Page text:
Boston – At an event at Rowes Wharf today, Boston Mayor Thomas M. Menino and Save the Harbor/Save the Bay’s President Patricia Foley rolled out the results of a new study on the economic impact of Boston’s harbor and waterfront. The report, funded by the Boston Foundation, is the first rigorous effort to quantify the increased value of Boston’s harbor and waterfront to the City of Boston.
Entitled "The Leading Edge: Boston Harbors New Role in the City's Economy," the report concludes, in part, that "the $21 billion in public investments between 1987 and 2004 – perhaps the greatest commitment of public capital in the City's history – also set the stage for the renaissance of Boston Harbor and the waterfront." The report contains new information on: public investment; planned, permitted, approved and proposed private investment; population shifts and housing trends; job growth and increased tax revenue; and the changing harbor economy as the City shifts its focus back to the sea.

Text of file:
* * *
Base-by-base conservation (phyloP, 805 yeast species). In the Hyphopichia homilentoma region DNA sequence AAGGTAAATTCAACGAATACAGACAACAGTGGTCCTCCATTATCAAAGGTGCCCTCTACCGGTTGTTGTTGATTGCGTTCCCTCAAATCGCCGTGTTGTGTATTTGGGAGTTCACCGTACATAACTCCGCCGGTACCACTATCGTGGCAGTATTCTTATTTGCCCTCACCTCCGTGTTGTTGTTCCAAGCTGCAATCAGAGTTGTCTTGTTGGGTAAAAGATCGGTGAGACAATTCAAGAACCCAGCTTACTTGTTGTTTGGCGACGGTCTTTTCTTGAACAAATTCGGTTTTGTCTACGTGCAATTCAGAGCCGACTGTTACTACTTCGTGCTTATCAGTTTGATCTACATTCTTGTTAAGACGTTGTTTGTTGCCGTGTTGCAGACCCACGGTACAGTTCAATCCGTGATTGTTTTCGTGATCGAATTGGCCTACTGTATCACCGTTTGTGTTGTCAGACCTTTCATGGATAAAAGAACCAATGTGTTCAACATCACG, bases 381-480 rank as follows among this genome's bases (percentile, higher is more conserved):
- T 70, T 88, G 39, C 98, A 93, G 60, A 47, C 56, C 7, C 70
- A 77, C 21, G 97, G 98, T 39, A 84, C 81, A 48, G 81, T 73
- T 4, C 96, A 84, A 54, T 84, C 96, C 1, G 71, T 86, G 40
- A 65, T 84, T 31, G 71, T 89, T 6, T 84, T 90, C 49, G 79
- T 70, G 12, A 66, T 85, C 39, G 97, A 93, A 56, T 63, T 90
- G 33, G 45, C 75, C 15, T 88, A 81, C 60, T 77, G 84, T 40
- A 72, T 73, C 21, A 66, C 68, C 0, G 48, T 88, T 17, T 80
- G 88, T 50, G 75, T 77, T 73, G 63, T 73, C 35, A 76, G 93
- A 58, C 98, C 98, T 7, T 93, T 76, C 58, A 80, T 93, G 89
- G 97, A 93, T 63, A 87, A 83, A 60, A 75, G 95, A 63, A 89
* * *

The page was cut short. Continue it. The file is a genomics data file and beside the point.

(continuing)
“Clearly, the infusion of public funds into both the cleanup of the harbor and the Big Dig has created major economic development opportunities that are transforming the City of Boston,” said Paul S. Grogan, President of the Boston Foundation. “By documenting these dramatic gains, Save the Harbor/Save the Bay focuses attention on the importance of continued restoration, protection and enjoyment of the harbor and of Massachusetts Bay.”
The study, which was undertaken for Save the Harbor / Save the Bay by Appleseed, a New York Based consulting firm, is a part of The Boston Foundation's Indicators Project, and is intended to help decision makers, community leaders and private citizens better understand the role the Harbor and the waterfront play in the City's economy.